This year marks the 22nd annual list of America’s 11 Most Endangered Historic Places. Since 1988, the National Trust for Historic Preservation has used this list as a powerful alarm to raise awareness of the serious threats facing the nation’s greatest treasures. It has become one of the most effective tools in the fight to save the country’s irreplaceable architectural, cultural and natural heritage. In the days leading up to and during the National Preservation Trust’s Nashville Conference, Nashville Past And Present will highlight the historic buildings, structures and places on this years most endangered list.
For more than 85 years, Memorial Bridge, the first major “vertical lift” bridge in the eastern US, has been a sturdy and dramatic landmark, spanning the Piscataqua River and connecting the historic coastal towns of Portsmouth, New Hampshire, and Kittery, Maine. At its 1923 dedication as the official state memorial to World War I servicemen, the bridge had the longest lift span in the country (297 feet), making it the prototype for later metal truss bridges. Unlike a drawbridge, which swings open and upward like a gate, a vertical-lift bridge hoists a single section straight up, allowing boats to pass underneath. For generations, the bridge has carried automobiles along coastal Route 1, and its wood-floored walkways still provide the only pedestrian and cycling link between two communities steeped in history.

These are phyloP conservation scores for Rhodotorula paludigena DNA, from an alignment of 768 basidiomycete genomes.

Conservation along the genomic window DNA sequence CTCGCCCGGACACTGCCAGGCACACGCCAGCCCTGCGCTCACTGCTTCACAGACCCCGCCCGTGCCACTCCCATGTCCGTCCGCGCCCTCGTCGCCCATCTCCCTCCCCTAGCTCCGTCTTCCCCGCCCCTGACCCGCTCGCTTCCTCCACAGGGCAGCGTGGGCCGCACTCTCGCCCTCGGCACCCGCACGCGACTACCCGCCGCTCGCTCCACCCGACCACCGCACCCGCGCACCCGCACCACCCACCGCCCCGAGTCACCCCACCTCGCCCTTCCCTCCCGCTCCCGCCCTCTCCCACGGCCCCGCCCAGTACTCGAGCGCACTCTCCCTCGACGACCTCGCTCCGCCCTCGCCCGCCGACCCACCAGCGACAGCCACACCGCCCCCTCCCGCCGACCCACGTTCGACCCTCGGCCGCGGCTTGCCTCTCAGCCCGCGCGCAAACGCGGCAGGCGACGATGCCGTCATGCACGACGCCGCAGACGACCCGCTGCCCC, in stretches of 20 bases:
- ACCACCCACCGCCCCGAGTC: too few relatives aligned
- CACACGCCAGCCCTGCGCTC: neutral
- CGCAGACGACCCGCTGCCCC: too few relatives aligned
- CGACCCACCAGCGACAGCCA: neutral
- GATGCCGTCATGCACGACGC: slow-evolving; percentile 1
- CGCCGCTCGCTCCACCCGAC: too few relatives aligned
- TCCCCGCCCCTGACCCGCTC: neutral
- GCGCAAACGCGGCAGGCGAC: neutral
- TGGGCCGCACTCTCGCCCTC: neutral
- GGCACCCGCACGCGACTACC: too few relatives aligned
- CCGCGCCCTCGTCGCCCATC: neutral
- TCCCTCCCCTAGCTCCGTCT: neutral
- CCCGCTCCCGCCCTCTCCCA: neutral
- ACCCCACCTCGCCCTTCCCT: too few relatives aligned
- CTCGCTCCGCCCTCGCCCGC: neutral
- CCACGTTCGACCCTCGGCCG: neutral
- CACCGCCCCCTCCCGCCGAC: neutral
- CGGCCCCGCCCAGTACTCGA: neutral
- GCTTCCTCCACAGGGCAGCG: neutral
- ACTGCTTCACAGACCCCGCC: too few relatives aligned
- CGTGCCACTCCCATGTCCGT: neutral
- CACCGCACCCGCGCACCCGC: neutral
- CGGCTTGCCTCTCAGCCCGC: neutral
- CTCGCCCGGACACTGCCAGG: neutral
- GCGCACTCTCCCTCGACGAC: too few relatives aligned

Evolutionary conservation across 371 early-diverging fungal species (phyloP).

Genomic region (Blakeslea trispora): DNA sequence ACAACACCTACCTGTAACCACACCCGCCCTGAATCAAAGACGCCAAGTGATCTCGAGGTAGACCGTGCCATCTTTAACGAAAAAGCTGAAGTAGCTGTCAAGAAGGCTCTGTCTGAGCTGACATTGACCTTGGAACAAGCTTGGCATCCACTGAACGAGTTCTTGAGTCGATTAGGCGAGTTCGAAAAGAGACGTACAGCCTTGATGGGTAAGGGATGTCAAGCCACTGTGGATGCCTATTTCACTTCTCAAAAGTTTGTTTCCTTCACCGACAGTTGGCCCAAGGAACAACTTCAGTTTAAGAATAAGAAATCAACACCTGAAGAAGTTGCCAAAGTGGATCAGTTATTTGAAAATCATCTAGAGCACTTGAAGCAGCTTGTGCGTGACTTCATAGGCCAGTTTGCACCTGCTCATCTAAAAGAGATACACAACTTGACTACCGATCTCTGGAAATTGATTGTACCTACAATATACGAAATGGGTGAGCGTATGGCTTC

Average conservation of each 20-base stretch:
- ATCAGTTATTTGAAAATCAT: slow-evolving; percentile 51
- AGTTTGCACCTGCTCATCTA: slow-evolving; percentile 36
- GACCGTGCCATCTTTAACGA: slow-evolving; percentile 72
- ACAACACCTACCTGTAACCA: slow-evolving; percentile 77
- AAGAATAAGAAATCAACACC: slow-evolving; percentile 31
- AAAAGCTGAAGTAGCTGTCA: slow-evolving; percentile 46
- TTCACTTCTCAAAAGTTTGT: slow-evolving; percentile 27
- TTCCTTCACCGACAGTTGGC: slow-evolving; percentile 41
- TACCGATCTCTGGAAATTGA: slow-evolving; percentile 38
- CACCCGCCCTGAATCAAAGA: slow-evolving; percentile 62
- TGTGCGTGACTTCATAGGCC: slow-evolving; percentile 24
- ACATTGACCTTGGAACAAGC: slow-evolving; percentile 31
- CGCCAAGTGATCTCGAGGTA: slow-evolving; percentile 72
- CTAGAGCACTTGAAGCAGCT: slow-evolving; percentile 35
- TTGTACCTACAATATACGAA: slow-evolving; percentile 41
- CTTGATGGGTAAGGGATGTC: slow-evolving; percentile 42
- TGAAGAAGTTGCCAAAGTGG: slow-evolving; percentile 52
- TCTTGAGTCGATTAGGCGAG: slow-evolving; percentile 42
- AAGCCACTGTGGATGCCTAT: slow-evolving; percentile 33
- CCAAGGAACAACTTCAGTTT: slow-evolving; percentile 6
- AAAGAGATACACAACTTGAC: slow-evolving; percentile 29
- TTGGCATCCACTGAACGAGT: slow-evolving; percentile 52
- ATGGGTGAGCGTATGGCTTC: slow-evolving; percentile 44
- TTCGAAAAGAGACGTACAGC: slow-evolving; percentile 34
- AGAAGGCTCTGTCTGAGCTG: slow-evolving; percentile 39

With its dramatic 200-foot twin towers, Memorial Bridge is one of three highway bridges spanning the Piscataqua River between New Hampshire and Maine. The bridge plays a critical role in the local economy linking historic downtown Portsmouth and the recently revitalized Kittery Foreside neighborhood.
Our nation’s historic bridges are being destroyed at the alarming rate of one every two or three days. Lack of maintenance and a knee-jerk preference for replacement often counters the directive of Congress that historic bridges be preserved whenever possible. Bridges that cross state lines are especially vulnerable.
In 2007, the states of Maine and New Hampshire agreed that Memorial Bridge should be fully rehabilitated. When estimates came back $15 million over budget, the two states disagreed on how to pay for proposed repairs and are now studying their options, including destruction and replacement of Memorial Bridge, a solution that could be far more costly.
Although owned jointly by both states, Memorial Bridge is operated by New Hampshire, which placed the bridge at the top of the state Department of Transportation’s “Red List,” of bridges needing repair. At a public meeting in Portsmouth in November, 2008, New Hampshire officials revealed that two bids had been submitted for bridge rehabilitation, both substantially higher than pre-bid estimates. The Maine Department of Transportation was unwilling to proceed with the rehabilitation at the higher price.
A broad coalition of seacoast area preservation, business, green, and veterans’ organizations supports the recent proposal by the New Hampshire Department Of Transportation that both states seek competitive infrastructure stimulus funds to completely rehabilitate the Memorial Bridge. The Maine Department Of Transportation, however, has not yet concurred.